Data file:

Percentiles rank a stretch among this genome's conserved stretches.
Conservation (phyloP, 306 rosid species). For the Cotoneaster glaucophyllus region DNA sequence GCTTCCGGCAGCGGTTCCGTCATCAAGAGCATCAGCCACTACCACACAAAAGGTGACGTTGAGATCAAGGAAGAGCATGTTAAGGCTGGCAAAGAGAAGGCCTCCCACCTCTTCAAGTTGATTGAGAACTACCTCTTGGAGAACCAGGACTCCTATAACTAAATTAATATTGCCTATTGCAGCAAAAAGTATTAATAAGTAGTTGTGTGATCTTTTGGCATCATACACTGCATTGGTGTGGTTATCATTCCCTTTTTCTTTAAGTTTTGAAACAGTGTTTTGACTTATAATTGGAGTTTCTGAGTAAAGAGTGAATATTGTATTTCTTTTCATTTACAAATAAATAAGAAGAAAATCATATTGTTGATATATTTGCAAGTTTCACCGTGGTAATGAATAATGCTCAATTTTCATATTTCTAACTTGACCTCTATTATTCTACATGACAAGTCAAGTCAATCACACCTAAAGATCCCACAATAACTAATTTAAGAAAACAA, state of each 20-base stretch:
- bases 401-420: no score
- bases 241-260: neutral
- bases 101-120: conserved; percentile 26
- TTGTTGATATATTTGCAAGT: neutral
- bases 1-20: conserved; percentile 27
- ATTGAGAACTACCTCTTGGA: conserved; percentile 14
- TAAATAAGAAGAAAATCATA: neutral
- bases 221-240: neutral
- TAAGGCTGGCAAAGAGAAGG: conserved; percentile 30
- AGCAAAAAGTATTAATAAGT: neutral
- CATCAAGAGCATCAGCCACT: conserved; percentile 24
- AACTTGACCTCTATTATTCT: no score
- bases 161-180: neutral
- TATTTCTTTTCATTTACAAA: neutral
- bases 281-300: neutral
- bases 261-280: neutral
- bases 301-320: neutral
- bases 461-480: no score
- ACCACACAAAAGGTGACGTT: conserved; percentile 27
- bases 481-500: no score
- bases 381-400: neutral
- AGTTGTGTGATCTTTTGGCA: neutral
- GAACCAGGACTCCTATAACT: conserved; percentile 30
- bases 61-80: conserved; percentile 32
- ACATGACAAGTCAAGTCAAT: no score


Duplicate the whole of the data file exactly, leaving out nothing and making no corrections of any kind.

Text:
Percentiles rank a stretch among this genome's conserved stretches.
Conservation (phyloP, 306 rosid species). For the Cotoneaster glaucophyllus region DNA sequence GCTTCCGGCAGCGGTTCCGTCATCAAGAGCATCAGCCACTACCACACAAAAGGTGACGTTGAGATCAAGGAAGAGCATGTTAAGGCTGGCAAAGAGAAGGCCTCCCACCTCTTCAAGTTGATTGAGAACTACCTCTTGGAGAACCAGGACTCCTATAACTAAATTAATATTGCCTATTGCAGCAAAAAGTATTAATAAGTAGTTGTGTGATCTTTTGGCATCATACACTGCATTGGTGTGGTTATCATTCCCTTTTTCTTTAAGTTTTGAAACAGTGTTTTGACTTATAATTGGAGTTTCTGAGTAAAGAGTGAATATTGTATTTCTTTTCATTTACAAATAAATAAGAAGAAAATCATATTGTTGATATATTTGCAAGTTTCACCGTGGTAATGAATAATGCTCAATTTTCATATTTCTAACTTGACCTCTATTATTCTACATGACAAGTCAAGTCAATCACACCTAAAGATCCCACAATAACTAATTTAAGAAAACAA, state of each 20-base stretch:
- bases 401-420: no score
- bases 241-260: neutral
- bases 101-120: conserved; percentile 26
- TTGTTGATATATTTGCAAGT: neutral
- bases 1-20: conserved; percentile 27
- ATTGAGAACTACCTCTTGGA: conserved; percentile 14
- TAAATAAGAAGAAAATCATA: neutral
- bases 221-240: neutral
- TAAGGCTGGCAAAGAGAAGG: conserved; percentile 30
- AGCAAAAAGTATTAATAAGT: neutral
- CATCAAGAGCATCAGCCACT: conserved; percentile 24
- AACTTGACCTCTATTATTCT: no score
- bases 161-180: neutral
- TATTTCTTTTCATTTACAAA: neutral
- bases 281-300: neutral
- bases 261-280: neutral
- bases 301-320: neutral
- bases 461-480: no score
- ACCACACAAAAGGTGACGTT: conserved; percentile 27
- bases 481-500: no score
- bases 381-400: neutral
- AGTTGTGTGATCTTTTGGCA: neutral
- GAACCAGGACTCCTATAACT: conserved; percentile 30
- bases 61-80: conserved; percentile 32
- ACATGACAAGTCAAGTCAAT: no score